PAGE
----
Bloomberg’s Omar Tamo, Mohammed Hatem, and Alex Longley reported Monday that “the crew of a commercial ship in the Red Sea abandoned the vessel following a Houthi attack — the…
Gloria Li reported today at The Financial Times Online that, “Wheat prices climbed on Wednesday, after Russian attacks on food infrastructure in Ukraine raised concerns over the potential impact on supply from the world’s fifth-largest wheat exporter.
“Chicago wheat futures rose as much as 1 per cent to a high of $5.88-3/4 per bushel, the highest level since November 16.
Russian forces on Tuesday evening hit port infrastructure in the southern city of Odesa that is critical to Ukraine’s grain exports, the regional governor said.
And Reuters writer Naveen Thukral reported today that, “Chicago wheat rose 1% on Wednesday, with the market climbing to its highest in nearly two weeks on renewed concerns over Ukrainian supplies after Russian attacks on grain infrastructure.”
The article stated that, “Russian forces hit port infrastructure in Ukraine’s southern city of Odesa on Tuesday evening, the regional governor said.”
Meanwhile, Reuters writer Michelle Nichols reported yesterday that, “The United Nations World Food Programme (WFP) warned on Tuesday that Ukraine’s wheat production may be unable to meet domestic and export demand in the years to come if Black Sea export routes remain blocked and attacks on food infrastructure continue.
“WFP’s Ukraine director, Matthew Hollingworth, said a forthcoming report by the U.N. Human Rights Office (OHCHR) would show that since mid-July there have been 31 documented attacks on Ukraine’s grain production and export facilities.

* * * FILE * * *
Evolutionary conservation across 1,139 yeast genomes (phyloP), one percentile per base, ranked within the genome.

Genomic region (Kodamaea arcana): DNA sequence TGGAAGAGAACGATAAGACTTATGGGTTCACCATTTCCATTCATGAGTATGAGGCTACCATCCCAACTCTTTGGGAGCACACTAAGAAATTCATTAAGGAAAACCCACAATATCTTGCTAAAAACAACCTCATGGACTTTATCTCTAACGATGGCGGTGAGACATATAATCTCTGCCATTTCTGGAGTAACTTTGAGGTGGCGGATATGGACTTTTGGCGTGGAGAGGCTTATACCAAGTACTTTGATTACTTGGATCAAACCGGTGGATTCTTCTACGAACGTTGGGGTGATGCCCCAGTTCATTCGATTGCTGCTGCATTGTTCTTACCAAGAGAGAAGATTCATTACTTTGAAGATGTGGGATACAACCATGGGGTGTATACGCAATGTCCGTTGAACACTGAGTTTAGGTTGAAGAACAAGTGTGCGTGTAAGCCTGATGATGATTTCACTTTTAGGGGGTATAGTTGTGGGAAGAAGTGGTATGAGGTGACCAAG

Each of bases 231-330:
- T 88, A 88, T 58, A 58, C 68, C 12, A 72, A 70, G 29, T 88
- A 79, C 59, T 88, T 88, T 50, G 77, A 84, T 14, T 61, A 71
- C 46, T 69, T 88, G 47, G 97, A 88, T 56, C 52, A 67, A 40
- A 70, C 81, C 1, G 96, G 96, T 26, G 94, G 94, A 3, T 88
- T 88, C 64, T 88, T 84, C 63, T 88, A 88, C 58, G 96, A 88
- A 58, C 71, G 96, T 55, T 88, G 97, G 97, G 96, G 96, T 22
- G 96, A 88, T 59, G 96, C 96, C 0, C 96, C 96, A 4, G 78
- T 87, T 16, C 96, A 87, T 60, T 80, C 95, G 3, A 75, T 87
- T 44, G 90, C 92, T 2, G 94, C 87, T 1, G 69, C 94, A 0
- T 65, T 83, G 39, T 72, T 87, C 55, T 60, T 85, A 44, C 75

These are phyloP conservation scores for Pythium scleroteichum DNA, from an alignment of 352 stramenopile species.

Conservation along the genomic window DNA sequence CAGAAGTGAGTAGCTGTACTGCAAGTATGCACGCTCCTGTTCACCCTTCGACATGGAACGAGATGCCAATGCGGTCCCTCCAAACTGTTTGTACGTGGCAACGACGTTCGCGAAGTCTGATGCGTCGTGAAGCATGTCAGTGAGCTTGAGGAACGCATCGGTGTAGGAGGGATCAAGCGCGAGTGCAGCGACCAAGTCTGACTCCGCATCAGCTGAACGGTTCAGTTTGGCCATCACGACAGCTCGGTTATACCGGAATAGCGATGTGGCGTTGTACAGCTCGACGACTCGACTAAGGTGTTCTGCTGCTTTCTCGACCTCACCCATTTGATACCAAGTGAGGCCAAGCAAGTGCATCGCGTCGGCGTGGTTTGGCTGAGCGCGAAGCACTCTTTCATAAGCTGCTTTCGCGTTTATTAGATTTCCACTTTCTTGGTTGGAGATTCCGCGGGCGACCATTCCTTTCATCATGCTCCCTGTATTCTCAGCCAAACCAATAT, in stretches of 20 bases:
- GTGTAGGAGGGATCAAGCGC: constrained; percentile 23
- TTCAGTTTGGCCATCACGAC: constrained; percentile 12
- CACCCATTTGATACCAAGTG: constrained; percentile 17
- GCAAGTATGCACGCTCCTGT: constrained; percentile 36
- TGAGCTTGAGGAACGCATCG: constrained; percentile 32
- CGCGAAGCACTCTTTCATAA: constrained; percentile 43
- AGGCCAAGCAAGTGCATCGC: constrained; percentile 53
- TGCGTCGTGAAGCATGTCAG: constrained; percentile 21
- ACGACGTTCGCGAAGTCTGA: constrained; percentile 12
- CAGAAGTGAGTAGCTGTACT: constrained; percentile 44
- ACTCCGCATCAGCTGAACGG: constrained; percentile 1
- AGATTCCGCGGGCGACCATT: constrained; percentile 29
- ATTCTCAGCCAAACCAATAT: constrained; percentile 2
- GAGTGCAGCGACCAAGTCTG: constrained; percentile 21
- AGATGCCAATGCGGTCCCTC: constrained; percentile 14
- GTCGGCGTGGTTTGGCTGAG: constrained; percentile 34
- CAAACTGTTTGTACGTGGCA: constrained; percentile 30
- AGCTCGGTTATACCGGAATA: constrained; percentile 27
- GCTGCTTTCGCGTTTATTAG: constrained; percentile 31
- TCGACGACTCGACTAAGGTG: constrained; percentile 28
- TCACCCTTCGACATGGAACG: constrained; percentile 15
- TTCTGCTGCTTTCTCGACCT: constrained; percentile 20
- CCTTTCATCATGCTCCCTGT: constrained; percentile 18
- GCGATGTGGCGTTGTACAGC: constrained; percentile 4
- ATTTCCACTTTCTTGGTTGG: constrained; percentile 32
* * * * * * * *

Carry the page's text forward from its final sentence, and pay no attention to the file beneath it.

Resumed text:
“He told the U.N. Security Council that ‘28 of these attacks were in Odesa oblast alone, which is home of the vital Black Sea and Danube River terminals essential for global trade.'”
Nichols pointed out that, “Ukraine launched what it calls a temporary export corridor in August to allow agricultural exports as an alternative arrangement. More than 700,000 metric tons of grain have left Ukrainian ports via the new route.”
Also with respect to the Black Sea, Bloomberg writers Selcan Hacaoglu, Slav Okov, and Andra Timu reported earlier this week that, “NATO members Turkey, Romania and Bulgaria are nearing an agreement to create a joint force to clear mines drifting into their parts of the Black Sea as part of the fallout from Russia’s invasion of Ukraine.
We stand for a secure, prosperous, and interconnected Black Sea Region, values more important than ever in the face of Russia’s aggression against Ukraine. @UnderSecPD shares how the Black Sea is critical for our @NATO Allies and the world, from the port of Varna in Bulgaria. pic.twitter.com/N61RXbG6Xa— Department of State (@StateDept) November 18, 2023
“Deputy defense ministers from the three nations are set to meet in Ankara on Wednesday to try to finalize the details of the unit to clear the sea mines, according to three people familiar with the matter, asking not to be identified because the information isn’t public. It’s unclear whether a final accord will also be signed after the two-day meeting, one of the people said.”
Also this week, Reuters writer Pavel Polityuk reported that, “Ukrainian farmers have almost completed winter crop sowing, seeding about 5.8 million hectares as of Nov. 20, the agriculture ministry said on Tuesday.
“The area included 4.02 million hectares of winter wheat, or 92.3% of the expected area, the ministry statement said.”
The article noted that, “Ukraine is expected to harvest 79 million tons of grain and oilseed in 2023, with a 2023/24 exportable surplus of about 50 million tons, the ministry has said.”